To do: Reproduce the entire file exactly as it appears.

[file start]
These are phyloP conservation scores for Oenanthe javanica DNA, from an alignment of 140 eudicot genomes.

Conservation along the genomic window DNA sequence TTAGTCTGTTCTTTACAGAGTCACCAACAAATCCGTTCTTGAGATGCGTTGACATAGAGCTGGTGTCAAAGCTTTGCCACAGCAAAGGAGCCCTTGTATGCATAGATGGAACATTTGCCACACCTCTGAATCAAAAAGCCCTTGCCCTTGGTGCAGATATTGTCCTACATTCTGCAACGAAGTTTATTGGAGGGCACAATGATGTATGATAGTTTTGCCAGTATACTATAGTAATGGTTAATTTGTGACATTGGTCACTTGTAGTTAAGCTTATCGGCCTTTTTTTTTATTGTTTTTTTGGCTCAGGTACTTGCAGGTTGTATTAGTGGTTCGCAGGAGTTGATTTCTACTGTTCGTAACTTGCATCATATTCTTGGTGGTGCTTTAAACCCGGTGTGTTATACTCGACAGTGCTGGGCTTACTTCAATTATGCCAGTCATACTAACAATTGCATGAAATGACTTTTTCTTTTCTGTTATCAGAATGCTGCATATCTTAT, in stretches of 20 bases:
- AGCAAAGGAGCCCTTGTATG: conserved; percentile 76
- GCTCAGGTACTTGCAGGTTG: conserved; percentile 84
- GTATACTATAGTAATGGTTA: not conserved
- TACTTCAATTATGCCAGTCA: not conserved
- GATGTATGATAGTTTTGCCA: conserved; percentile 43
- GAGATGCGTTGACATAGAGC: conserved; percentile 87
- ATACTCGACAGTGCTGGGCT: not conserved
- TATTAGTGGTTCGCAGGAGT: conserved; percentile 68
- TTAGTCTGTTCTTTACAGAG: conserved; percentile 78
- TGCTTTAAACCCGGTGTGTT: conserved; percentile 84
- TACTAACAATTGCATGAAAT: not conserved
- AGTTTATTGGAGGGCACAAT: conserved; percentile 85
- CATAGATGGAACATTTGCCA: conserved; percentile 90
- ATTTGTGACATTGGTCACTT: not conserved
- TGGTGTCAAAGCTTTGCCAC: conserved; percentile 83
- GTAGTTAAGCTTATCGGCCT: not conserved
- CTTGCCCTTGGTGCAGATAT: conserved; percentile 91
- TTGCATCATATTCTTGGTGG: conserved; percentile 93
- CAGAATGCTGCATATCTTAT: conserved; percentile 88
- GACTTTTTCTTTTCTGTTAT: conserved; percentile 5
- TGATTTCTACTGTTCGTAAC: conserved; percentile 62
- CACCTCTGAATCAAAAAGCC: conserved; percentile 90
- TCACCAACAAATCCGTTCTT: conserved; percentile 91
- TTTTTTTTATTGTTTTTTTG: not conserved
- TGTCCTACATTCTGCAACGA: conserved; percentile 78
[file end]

These are phyloP conservation scores for Oenanthe javanica DNA, from an alignment of 140 eudicot genomes.

Conservation along the genomic window DNA sequence TTAGTCTGTTCTTTACAGAGTCACCAACAAATCCGTTCTTGAGATGCGTTGACATAGAGCTGGTGTCAAAGCTTTGCCACAGCAAAGGAGCCCTTGTATGCATAGATGGAACATTTGCCACACCTCTGAATCAAAAAGCCCTTGCCCTTGGTGCAGATATTGTCCTACATTCTGCAACGAAGTTTATTGGAGGGCACAATGATGTATGATAGTTTTGCCAGTATACTATAGTAATGGTTAATTTGTGACATTGGTCACTTGTAGTTAAGCTTATCGGCCTTTTTTTTTATTGTTTTTTTGGCTCAGGTACTTGCAGGTTGTATTAGTGGTTCGCAGGAGTTGATTTCTACTGTTCGTAACTTGCATCATATTCTTGGTGGTGCTTTAAACCCGGTGTGTTATACTCGACAGTGCTGGGCTTACTTCAATTATGCCAGTCATACTAACAATTGCATGAAATGACTTTTTCTTTTCTGTTATCAGAATGCTGCATATCTTAT, in stretches of 20 bases:
- AGCAAAGGAGCCCTTGTATG: conserved; percentile 76
- GCTCAGGTACTTGCAGGTTG: conserved; percentile 84
- GTATACTATAGTAATGGTTA: not conserved
- TACTTCAATTATGCCAGTCA: not conserved
- GATGTATGATAGTTTTGCCA: conserved; percentile 43
- GAGATGCGTTGACATAGAGC: conserved; percentile 87
- ATACTCGACAGTGCTGGGCT: not conserved
- TATTAGTGGTTCGCAGGAGT: conserved; percentile 68
- TTAGTCTGTTCTTTACAGAG: conserved; percentile 78
- TGCTTTAAACCCGGTGTGTT: conserved; percentile 84
- TACTAACAATTGCATGAAAT: not conserved
- AGTTTATTGGAGGGCACAAT: conserved; percentile 85
- CATAGATGGAACATTTGCCA: conserved; percentile 90
- ATTTGTGACATTGGTCACTT: not conserved
- TGGTGTCAAAGCTTTGCCAC: conserved; percentile 83
- GTAGTTAAGCTTATCGGCCT: not conserved
- CTTGCCCTTGGTGCAGATAT: conserved; percentile 91
- TTGCATCATATTCTTGGTGG: conserved; percentile 93
- CAGAATGCTGCATATCTTAT: conserved; percentile 88
- GACTTTTTCTTTTCTGTTAT: conserved; percentile 5
- TGATTTCTACTGTTCGTAAC: conserved; percentile 62
- CACCTCTGAATCAAAAAGCC: conserved; percentile 90
- TCACCAACAAATCCGTTCTT: conserved; percentile 91
- TTTTTTTTATTGTTTTTTTG: not conserved
- TGTCCTACATTCTGCAACGA: conserved; percentile 78